*374 To ensure the Secretary's and Commissioner's compliance with these procedural prerequisites, this court issues a preliminary injunction, pursuant to F.R.Civ.P. 65(a), directing the defendant Commissioner to issue an instructional bulletin within ten (10) working days of the filing of this order informing the directors of each county welfare agency within the State of Minnesota of the Court's Order herein, and directing those agencies to:

a) Reinstate any class member's AFDC benefits reduced or terminated because of defendant Heckler's regulation and/or Instruction Bulletin # 84-76, Attachment 9; and
b) Notify any class member now receiving AFDC as a result of the defendant's rule of his/her right to be removed from the AFDC grant immediately, and of his/her right to request the return of any child support paid by his/her supporting parent, less the amount of AFDC assistance actually paid for such child to date.
c) Notify all AFDC claimants who are now or in the future will be affected by Paragraph 38 of their right to a predeprivation hearing at which the Secretary must show that the affected independently supported children (1) are actually needy, (2) are deprived of parental support or care and that their child support receipts, (3) are in fact available to them, and (4) if available to them are also available to their family to use; all of which factual findings shall be prerequisites to the Secretary's right of assignment.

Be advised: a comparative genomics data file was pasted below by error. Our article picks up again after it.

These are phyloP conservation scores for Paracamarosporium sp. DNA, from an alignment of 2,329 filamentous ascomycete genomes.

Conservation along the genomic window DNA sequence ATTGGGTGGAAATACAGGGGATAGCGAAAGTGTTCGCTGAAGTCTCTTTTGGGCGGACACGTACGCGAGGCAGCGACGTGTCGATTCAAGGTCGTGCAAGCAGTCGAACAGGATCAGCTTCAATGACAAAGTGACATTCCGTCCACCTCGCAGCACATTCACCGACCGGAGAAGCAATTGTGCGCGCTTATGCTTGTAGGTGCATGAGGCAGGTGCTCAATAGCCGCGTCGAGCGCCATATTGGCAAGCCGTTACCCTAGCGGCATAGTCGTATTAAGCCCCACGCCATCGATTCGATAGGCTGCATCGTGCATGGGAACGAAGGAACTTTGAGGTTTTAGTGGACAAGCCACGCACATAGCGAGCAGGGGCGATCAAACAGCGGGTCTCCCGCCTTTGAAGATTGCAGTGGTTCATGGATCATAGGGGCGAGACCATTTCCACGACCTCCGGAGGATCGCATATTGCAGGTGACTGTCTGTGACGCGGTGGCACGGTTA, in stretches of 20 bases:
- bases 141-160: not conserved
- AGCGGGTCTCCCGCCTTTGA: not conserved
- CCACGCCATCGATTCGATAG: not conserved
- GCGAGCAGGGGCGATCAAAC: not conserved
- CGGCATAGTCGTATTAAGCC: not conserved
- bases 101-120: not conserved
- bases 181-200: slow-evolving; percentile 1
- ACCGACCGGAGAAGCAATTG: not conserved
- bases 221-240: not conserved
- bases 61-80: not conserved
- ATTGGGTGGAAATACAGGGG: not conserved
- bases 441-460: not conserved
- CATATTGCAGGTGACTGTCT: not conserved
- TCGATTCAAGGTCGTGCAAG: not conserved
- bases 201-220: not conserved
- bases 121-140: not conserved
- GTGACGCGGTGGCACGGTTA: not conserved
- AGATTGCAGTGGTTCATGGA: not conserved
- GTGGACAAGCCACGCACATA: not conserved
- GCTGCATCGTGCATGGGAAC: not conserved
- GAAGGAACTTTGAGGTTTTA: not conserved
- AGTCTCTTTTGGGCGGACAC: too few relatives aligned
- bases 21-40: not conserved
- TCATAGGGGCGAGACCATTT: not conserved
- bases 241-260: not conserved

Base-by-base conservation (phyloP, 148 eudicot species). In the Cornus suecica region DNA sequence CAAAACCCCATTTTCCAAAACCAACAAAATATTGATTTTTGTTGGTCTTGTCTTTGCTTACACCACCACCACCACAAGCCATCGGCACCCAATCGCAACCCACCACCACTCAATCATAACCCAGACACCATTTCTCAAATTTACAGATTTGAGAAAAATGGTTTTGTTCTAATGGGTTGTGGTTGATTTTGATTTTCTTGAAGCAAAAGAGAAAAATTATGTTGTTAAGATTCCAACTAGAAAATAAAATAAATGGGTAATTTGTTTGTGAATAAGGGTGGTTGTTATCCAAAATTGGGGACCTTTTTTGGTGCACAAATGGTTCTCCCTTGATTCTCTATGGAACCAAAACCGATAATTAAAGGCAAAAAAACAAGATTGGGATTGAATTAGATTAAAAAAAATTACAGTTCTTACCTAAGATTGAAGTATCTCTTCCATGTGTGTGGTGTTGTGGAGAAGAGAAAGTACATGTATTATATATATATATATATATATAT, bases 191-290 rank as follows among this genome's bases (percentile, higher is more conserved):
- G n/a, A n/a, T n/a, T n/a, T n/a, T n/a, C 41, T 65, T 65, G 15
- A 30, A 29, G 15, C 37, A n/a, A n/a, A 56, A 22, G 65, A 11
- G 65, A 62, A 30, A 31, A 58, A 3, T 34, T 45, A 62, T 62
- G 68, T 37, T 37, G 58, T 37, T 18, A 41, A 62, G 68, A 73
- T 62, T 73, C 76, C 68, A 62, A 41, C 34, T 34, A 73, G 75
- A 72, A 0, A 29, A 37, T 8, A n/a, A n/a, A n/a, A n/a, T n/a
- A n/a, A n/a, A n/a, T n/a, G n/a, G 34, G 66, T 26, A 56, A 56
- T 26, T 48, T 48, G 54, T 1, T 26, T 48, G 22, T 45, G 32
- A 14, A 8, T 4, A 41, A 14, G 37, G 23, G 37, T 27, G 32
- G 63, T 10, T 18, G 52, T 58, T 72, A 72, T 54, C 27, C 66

This court issues this preliminary injunction (1) because the plaintiffs risk irreparable harm to their family structure through enforcement of the New Rule, (2) because plaintiffs' familial harm outweighs the defendants' loss as the New Rule takes away, rather than denies access to, a recognizable property interest, (3) because the plaintiffs are likely to succeed on the merits of their case, and (4) because public interest in preserving the family structure outweighs the public concern for saving the indeterminate amount of money at issue here. See e.g. Chu Drua Cha v. Noot, 696 F.2d 594, 599 (8th Cir.1984) citing Dataphase Systems, Inc. v. C.L. Systems, Inc., 640 F.2d 109 (8th Cir.1981).